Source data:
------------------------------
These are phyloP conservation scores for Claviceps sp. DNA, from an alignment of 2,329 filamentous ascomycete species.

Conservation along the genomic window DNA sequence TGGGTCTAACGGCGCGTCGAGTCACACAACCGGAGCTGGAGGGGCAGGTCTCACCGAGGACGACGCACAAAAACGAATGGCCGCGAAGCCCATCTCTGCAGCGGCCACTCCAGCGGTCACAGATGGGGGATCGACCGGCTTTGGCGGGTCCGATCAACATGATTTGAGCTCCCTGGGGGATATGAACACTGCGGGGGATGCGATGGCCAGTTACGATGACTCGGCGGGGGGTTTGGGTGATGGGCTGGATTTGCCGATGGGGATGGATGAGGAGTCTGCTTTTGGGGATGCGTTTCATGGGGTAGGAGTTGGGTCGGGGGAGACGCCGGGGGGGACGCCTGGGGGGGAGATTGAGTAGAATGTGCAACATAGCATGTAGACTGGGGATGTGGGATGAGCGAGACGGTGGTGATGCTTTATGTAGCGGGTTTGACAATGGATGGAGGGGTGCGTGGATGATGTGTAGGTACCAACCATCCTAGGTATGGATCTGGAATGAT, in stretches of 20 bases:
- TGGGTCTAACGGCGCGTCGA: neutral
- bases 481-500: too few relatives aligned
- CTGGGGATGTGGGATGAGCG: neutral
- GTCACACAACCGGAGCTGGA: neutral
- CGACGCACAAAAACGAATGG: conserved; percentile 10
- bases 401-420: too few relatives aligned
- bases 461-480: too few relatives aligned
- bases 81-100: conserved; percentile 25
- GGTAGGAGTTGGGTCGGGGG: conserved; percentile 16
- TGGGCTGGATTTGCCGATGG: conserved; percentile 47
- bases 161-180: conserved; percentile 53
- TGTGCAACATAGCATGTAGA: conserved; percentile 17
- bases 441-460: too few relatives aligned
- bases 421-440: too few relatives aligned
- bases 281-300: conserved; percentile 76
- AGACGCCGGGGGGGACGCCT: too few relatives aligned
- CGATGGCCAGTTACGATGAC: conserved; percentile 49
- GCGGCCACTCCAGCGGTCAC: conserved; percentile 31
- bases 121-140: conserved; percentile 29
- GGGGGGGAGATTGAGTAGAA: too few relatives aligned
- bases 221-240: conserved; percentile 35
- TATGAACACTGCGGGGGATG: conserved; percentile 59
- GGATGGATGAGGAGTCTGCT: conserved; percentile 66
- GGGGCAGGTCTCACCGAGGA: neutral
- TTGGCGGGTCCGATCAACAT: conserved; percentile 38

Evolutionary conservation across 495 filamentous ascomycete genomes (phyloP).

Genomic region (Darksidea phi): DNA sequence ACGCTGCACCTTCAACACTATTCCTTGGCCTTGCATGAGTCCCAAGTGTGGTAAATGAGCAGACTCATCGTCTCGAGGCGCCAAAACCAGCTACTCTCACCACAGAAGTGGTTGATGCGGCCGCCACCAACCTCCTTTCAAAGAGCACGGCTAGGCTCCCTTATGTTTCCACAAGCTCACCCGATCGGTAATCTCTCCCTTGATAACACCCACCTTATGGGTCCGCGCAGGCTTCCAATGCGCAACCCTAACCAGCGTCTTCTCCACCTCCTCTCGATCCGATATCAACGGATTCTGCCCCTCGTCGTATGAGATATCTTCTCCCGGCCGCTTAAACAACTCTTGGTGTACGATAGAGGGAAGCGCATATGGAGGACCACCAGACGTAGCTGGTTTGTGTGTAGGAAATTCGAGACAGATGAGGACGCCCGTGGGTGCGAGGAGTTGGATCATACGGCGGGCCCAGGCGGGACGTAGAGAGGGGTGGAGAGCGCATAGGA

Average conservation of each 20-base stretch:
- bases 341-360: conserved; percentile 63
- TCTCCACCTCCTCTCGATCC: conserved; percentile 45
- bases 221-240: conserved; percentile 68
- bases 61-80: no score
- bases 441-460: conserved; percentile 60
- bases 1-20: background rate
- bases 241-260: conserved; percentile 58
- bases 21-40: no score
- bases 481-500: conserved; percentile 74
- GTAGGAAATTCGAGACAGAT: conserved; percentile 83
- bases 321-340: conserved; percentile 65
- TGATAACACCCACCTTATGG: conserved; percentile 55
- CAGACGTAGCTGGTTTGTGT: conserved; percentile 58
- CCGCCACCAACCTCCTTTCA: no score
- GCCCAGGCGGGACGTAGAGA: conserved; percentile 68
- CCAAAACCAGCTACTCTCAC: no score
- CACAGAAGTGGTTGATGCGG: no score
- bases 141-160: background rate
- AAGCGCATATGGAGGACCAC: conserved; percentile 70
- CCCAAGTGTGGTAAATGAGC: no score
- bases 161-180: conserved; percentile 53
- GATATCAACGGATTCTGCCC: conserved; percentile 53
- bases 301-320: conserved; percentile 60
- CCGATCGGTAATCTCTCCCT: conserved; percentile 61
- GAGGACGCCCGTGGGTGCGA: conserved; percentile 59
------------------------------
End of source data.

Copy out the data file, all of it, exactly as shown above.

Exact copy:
These are phyloP conservation scores for Claviceps sp. DNA, from an alignment of 2,329 filamentous ascomycete species.

Conservation along the genomic window DNA sequence TGGGTCTAACGGCGCGTCGAGTCACACAACCGGAGCTGGAGGGGCAGGTCTCACCGAGGACGACGCACAAAAACGAATGGCCGCGAAGCCCATCTCTGCAGCGGCCACTCCAGCGGTCACAGATGGGGGATCGACCGGCTTTGGCGGGTCCGATCAACATGATTTGAGCTCCCTGGGGGATATGAACACTGCGGGGGATGCGATGGCCAGTTACGATGACTCGGCGGGGGGTTTGGGTGATGGGCTGGATTTGCCGATGGGGATGGATGAGGAGTCTGCTTTTGGGGATGCGTTTCATGGGGTAGGAGTTGGGTCGGGGGAGACGCCGGGGGGGACGCCTGGGGGGGAGATTGAGTAGAATGTGCAACATAGCATGTAGACTGGGGATGTGGGATGAGCGAGACGGTGGTGATGCTTTATGTAGCGGGTTTGACAATGGATGGAGGGGTGCGTGGATGATGTGTAGGTACCAACCATCCTAGGTATGGATCTGGAATGAT, in stretches of 20 bases:
- TGGGTCTAACGGCGCGTCGA: neutral
- bases 481-500: too few relatives aligned
- CTGGGGATGTGGGATGAGCG: neutral
- GTCACACAACCGGAGCTGGA: neutral
- CGACGCACAAAAACGAATGG: conserved; percentile 10
- bases 401-420: too few relatives aligned
- bases 461-480: too few relatives aligned
- bases 81-100: conserved; percentile 25
- GGTAGGAGTTGGGTCGGGGG: conserved; percentile 16
- TGGGCTGGATTTGCCGATGG: conserved; percentile 47
- bases 161-180: conserved; percentile 53
- TGTGCAACATAGCATGTAGA: conserved; percentile 17
- bases 441-460: too few relatives aligned
- bases 421-440: too few relatives aligned
- bases 281-300: conserved; percentile 76
- AGACGCCGGGGGGGACGCCT: too few relatives aligned
- CGATGGCCAGTTACGATGAC: conserved; percentile 49
- GCGGCCACTCCAGCGGTCAC: conserved; percentile 31
- bases 121-140: conserved; percentile 29
- GGGGGGGAGATTGAGTAGAA: too few relatives aligned
- bases 221-240: conserved; percentile 35
- TATGAACACTGCGGGGGATG: conserved; percentile 59
- GGATGGATGAGGAGTCTGCT: conserved; percentile 66
- GGGGCAGGTCTCACCGAGGA: neutral
- TTGGCGGGTCCGATCAACAT: conserved; percentile 38

Evolutionary conservation across 495 filamentous ascomycete genomes (phyloP).

Genomic region (Darksidea phi): DNA sequence ACGCTGCACCTTCAACACTATTCCTTGGCCTTGCATGAGTCCCAAGTGTGGTAAATGAGCAGACTCATCGTCTCGAGGCGCCAAAACCAGCTACTCTCACCACAGAAGTGGTTGATGCGGCCGCCACCAACCTCCTTTCAAAGAGCACGGCTAGGCTCCCTTATGTTTCCACAAGCTCACCCGATCGGTAATCTCTCCCTTGATAACACCCACCTTATGGGTCCGCGCAGGCTTCCAATGCGCAACCCTAACCAGCGTCTTCTCCACCTCCTCTCGATCCGATATCAACGGATTCTGCCCCTCGTCGTATGAGATATCTTCTCCCGGCCGCTTAAACAACTCTTGGTGTACGATAGAGGGAAGCGCATATGGAGGACCACCAGACGTAGCTGGTTTGTGTGTAGGAAATTCGAGACAGATGAGGACGCCCGTGGGTGCGAGGAGTTGGATCATACGGCGGGCCCAGGCGGGACGTAGAGAGGGGTGGAGAGCGCATAGGA

Average conservation of each 20-base stretch:
- bases 341-360: conserved; percentile 63
- TCTCCACCTCCTCTCGATCC: conserved; percentile 45
- bases 221-240: conserved; percentile 68
- bases 61-80: no score
- bases 441-460: conserved; percentile 60
- bases 1-20: background rate
- bases 241-260: conserved; percentile 58
- bases 21-40: no score
- bases 481-500: conserved; percentile 74
- GTAGGAAATTCGAGACAGAT: conserved; percentile 83
- bases 321-340: conserved; percentile 65
- TGATAACACCCACCTTATGG: conserved; percentile 55
- CAGACGTAGCTGGTTTGTGT: conserved; percentile 58
- CCGCCACCAACCTCCTTTCA: no score
- GCCCAGGCGGGACGTAGAGA: conserved; percentile 68
- CCAAAACCAGCTACTCTCAC: no score
- CACAGAAGTGGTTGATGCGG: no score
- bases 141-160: background rate
- AAGCGCATATGGAGGACCAC: conserved; percentile 70
- CCCAAGTGTGGTAAATGAGC: no score
- bases 161-180: conserved; percentile 53
- GATATCAACGGATTCTGCCC: conserved; percentile 53
- bases 301-320: conserved; percentile 60
- CCGATCGGTAATCTCTCCCT: conserved; percentile 61
- GAGGACGCCCGTGGGTGCGA: conserved; percentile 59